The impact of the September 11 attacks has been felt all around the world by people from all walks of life. For one thing it has meant tighter scrutiny of people applying for visas to enter the United States. In West Africa, some young Muslim men believe they are being kept out of the United States because of their religion, but U.S. officials say that is not true.

Moussa Kone, 25, arrived at the U.S. Embassy in Abidjan early on a Tuesday morning, hoping, like scores of other people who have lined up there, to get a visa to go to the United States.

Clutching an envelope containing his application and a letter of invitation from a school in the United States, he approached a window at the consulate. After a few minutes, the consular official returned saying Mr. Kone's application for a student visa had been rejected.

Mr. Kone, a Muslim, said he could not understand why he did not get a visa. He drew his own conclusions.

"It could be that they saw my beard and my Muslim name, Moussa," he said. "After the events at the World Trade Center, maybe they thought I could be implicated because of my Muslim name."

Mr. Kone said he was asked a question that has made him suspicious.

"They asked me what my religion was. I told them I was a Muslim," he said. "Following the events of September 11, I think that is why they asked. Why else would they ask me what my religion is?"

Whether based on fact or not, complaints like that are often heard outside U.S. embassies in West Africa among Muslim young men who are, for various reasons, denied visas.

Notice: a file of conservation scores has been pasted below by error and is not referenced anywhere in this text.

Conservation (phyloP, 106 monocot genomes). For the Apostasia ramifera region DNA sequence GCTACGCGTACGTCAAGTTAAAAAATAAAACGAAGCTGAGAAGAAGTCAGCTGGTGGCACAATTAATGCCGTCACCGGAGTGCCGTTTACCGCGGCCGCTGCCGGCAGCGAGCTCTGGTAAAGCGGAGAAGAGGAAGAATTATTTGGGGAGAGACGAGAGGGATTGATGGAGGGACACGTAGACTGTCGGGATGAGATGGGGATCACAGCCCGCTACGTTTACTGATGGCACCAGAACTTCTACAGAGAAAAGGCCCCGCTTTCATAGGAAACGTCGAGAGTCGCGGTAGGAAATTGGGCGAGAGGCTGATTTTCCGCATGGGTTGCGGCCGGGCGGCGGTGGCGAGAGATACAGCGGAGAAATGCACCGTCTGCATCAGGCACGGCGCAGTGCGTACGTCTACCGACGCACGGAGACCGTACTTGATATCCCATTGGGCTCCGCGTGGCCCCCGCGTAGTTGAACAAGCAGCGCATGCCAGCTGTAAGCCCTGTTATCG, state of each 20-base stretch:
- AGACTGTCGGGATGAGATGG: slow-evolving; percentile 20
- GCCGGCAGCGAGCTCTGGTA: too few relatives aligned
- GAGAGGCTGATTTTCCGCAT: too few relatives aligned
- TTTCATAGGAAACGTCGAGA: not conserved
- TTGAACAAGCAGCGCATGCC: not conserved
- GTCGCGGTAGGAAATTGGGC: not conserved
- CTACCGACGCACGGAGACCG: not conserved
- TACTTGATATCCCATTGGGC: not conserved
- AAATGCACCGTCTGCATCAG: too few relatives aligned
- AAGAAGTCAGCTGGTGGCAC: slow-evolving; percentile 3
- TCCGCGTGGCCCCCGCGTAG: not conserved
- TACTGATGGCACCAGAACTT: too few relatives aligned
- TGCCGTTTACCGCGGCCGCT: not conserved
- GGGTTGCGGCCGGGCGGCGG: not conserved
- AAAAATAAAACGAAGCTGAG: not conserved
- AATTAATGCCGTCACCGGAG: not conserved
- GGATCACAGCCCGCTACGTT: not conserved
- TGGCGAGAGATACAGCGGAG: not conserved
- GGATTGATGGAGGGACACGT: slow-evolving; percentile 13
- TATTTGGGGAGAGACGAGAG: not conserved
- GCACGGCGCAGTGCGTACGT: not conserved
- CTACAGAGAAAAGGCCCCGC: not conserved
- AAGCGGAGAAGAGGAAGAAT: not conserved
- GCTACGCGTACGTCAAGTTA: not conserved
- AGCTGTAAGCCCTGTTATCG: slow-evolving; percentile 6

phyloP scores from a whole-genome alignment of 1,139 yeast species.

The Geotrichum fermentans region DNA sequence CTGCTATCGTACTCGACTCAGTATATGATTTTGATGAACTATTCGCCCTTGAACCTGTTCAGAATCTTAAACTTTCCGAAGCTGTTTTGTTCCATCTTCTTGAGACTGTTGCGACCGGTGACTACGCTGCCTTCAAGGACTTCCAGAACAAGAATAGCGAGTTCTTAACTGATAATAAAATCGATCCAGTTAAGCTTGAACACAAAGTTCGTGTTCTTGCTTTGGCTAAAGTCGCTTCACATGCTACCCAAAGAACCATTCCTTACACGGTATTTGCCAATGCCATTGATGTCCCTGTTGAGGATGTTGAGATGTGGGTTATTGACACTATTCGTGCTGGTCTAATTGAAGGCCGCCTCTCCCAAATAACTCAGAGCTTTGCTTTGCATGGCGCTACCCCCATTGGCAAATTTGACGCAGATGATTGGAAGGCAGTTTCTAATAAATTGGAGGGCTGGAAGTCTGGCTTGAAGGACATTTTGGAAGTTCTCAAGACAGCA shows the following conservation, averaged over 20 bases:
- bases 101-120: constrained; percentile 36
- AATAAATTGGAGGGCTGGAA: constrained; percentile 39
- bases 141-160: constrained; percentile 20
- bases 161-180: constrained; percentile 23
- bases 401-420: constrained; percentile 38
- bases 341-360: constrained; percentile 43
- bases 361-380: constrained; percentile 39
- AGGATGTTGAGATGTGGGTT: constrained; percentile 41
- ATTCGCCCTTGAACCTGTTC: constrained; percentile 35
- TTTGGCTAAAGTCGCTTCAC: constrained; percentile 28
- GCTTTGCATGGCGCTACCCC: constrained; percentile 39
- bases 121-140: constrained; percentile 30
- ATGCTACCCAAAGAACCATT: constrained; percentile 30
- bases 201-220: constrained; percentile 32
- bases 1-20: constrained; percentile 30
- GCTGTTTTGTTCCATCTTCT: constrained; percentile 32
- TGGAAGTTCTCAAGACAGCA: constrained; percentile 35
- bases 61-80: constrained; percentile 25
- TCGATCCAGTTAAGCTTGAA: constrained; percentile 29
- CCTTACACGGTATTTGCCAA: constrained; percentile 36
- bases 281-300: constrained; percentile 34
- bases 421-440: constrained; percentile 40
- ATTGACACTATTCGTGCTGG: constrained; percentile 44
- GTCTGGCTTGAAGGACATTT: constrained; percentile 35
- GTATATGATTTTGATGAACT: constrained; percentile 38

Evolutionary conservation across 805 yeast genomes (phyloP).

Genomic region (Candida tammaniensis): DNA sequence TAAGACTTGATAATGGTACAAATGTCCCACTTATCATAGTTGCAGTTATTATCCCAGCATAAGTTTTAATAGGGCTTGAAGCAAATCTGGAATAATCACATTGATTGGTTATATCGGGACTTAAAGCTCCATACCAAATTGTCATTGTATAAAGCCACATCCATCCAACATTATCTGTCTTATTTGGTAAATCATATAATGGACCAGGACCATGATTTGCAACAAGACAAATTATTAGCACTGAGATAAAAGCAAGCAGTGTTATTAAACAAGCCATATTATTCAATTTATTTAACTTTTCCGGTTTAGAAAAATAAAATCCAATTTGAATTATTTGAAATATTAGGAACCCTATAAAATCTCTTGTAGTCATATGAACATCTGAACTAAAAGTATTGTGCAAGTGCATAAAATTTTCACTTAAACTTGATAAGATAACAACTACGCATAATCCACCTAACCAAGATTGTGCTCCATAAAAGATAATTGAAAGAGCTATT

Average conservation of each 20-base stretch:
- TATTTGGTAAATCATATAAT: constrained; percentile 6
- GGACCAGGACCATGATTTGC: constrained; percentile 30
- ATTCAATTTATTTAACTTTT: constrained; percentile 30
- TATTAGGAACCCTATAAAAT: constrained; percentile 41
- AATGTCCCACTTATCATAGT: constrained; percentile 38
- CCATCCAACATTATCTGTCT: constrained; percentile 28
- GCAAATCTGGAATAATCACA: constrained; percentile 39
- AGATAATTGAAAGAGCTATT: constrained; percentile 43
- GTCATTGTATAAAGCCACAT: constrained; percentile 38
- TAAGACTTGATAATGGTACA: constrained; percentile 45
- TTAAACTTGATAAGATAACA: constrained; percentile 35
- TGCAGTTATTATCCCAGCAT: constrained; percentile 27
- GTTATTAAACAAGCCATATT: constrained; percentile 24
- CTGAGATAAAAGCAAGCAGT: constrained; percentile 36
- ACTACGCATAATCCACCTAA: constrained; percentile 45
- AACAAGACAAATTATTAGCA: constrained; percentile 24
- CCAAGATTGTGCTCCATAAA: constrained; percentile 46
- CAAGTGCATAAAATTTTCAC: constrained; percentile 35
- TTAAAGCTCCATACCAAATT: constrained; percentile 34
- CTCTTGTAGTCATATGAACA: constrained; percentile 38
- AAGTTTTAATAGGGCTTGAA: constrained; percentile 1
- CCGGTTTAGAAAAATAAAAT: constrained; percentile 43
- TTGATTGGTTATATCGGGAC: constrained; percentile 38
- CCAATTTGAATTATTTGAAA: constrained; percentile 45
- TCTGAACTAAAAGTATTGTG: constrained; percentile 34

U.S. officials acknowledge that in some cases, consular officers do ask to know a person's religion. But they say the information is used as part of establishing an overall profile of the applicant. They say it is not used as criteria for denying a person a visa.

"I can definitely confirm that we do not deny persons visas based on religion, race, or gender," Ed Dickens, a spokesman for the Bureau of Consular Affairs at the State Department in Washington said. "When someone is denied a visa, we always explain to them the provision under the law under which they were denied and we give them a short explanation of what that provision is. We do not explain beyond the terms of the provision, what went into the decision to deny them. I do not understand why people would not know why they have been denied or why they would speculate that they have been denied for religious reasons."

Several of the hijackers who took part in last year's attacks entered the United States on student visas. As a result, U.S. authorities have taken a number of measures to improve the way they screen applicants.

Measures have included enhanced training of consular officials and more in-depth background checks on applicants. The added measures have meant more scrutiny for applicants and sometimes longer waiting periods.

But for applicants like Moussa Kone the visa denials feel like discrimination.

"So, I have become a victim. I and my Muslim brothers," he said. "I had nothing to do with the attacks. That was a political matter involving people in Pakistan, Osama bin Laden, and I do not know who else. I was not involved. The attacks were a cruel thing, the killing of those innocent people who had families like we do. We all cried here."

U.S. officials say that more often than not, the reason for denying visas has to do with the applicant not providing convincing evidence that he or she has sufficient financial means to travel, or that he or she intends to return to the home country. Those are the same reasons for which visas might have been denied before the September 11 attacks. But that is not how it feels to many applicants.